"Don't buy from the Blacks!"

“Don’t buy from the Blacks!”

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Gespräch mit dem syrischen Anarchisten Nadir Atassi

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Der Anteil der syrischen AnarchistInnen am Aufstand gegen das Regime von Assad mag quantitativ nicht bedeutend sein, sollte aber trotzdem eigentlich ein Bezugspunkt für eine europäische Linke sein bei der Fragestellung, wen man/frau/…. denn eigentlich in diesem scheinbar unübersichtlich gewordenen Konflikt unterstützen könne.

In der aktuellen Graswurzelrevolution ist ein Interview mit dem syrischen Anarchisten Nadir Atassi auf deutsch erschienen, das wir im Folgenden dokumentieren.

Laut einem kürzlich im Magazin Fast Company erschienenen Artikel, gibt es ein breites und vielfältiges Netzwerk unbewaffneten, demokratischen Widerstands gegen Assads Regime, das von lokalen politischen Initiativen, KünstlerIInnenkoalitionen, Menschenrechtsorganisationen, gewaltfreien Gruppen und so weiter getragen wird. (Die Syria Nonviolence Movement erstellte eine interaktive Karte , die das komplexe Verbindungsnetzwerk zeigt.)Continue Reading

Two Refugee Camp Sieges

by Tamim Al-Barghouti

The Yarmouk camp for Palestinian refugees in Damascus has been under siege for months, exposed to ground and air strikes, causing several of the refugees to die of starvation and resort to eating leaves and cacti, as well as the spread of intestinal and skin diseases due to the lack of clean water.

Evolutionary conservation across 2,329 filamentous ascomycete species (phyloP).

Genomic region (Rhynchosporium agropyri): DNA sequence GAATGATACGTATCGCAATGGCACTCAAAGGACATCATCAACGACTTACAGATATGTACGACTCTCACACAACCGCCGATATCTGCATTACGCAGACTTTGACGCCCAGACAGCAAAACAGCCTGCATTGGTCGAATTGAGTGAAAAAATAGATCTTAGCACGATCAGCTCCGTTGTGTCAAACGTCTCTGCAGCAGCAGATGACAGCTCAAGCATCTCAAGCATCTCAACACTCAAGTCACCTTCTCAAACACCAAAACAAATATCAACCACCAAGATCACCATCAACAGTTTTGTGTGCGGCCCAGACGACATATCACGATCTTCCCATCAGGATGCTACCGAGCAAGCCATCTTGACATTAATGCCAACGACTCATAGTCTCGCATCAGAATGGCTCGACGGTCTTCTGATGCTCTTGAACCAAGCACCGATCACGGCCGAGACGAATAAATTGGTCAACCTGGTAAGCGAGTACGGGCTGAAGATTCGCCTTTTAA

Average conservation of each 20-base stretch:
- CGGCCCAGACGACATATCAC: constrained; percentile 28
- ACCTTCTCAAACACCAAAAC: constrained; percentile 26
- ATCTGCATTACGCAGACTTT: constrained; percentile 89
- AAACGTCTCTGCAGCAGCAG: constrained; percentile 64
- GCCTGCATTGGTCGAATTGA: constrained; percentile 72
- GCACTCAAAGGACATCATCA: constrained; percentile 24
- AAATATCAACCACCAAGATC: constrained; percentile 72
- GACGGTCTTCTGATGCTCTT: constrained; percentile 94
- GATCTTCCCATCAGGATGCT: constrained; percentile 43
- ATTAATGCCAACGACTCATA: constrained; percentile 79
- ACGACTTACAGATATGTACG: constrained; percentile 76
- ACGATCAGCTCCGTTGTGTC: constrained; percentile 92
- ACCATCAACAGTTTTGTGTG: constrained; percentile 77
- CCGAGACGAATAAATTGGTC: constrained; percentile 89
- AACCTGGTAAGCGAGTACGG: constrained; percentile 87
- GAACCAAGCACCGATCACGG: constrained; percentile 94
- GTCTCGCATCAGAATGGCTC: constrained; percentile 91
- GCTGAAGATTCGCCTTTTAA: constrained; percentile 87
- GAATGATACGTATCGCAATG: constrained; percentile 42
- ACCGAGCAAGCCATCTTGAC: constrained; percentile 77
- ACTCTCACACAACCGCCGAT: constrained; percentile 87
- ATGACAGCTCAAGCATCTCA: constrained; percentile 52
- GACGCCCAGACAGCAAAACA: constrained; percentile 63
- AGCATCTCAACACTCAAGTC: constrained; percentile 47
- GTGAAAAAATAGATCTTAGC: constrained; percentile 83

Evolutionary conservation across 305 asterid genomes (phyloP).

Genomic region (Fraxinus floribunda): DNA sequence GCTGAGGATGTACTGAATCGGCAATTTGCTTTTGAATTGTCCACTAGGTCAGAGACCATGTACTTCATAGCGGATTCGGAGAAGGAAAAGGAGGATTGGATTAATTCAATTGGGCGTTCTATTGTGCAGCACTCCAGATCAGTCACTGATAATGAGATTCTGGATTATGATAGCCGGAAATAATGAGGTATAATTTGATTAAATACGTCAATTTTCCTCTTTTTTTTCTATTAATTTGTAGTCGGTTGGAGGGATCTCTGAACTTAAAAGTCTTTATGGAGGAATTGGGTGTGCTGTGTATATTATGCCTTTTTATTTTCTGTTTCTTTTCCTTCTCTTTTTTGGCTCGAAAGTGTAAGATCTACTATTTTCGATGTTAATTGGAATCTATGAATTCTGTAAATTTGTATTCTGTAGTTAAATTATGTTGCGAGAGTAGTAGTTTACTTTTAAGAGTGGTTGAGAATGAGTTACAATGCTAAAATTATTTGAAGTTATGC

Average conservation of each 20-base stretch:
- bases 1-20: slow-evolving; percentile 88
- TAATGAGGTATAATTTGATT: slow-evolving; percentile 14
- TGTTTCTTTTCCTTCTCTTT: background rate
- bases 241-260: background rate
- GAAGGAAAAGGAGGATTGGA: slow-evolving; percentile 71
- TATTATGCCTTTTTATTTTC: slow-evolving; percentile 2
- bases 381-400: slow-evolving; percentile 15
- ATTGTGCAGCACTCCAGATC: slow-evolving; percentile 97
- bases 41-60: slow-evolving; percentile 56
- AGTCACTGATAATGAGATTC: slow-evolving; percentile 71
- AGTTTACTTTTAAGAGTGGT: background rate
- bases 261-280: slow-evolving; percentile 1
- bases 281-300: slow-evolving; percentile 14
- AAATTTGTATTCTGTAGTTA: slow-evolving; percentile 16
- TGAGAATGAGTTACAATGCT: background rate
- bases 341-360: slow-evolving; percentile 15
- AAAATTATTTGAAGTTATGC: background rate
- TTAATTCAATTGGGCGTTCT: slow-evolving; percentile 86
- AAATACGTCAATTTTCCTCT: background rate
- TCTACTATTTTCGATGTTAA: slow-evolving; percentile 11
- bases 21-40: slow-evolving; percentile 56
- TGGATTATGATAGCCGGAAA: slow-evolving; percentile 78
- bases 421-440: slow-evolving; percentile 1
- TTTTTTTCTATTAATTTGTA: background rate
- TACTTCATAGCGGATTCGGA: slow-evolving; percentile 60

This has also resulted in the death of new-borns, their mothers, the elderly, the ill and the wounded because of the shortage of medicine. Anyone trying to leave the camp is killed and the camp has been bombed numerous times.

Refugee camp in Damascus, Syria

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Photo Essay: Clashes in Kiev

AntiNote: These photographs were taken over two days in Kiev last week, 22 and 23 January 2014, by citizen photographer Ilya Varlamov.  He posted them today on livejournal, with his own commentary.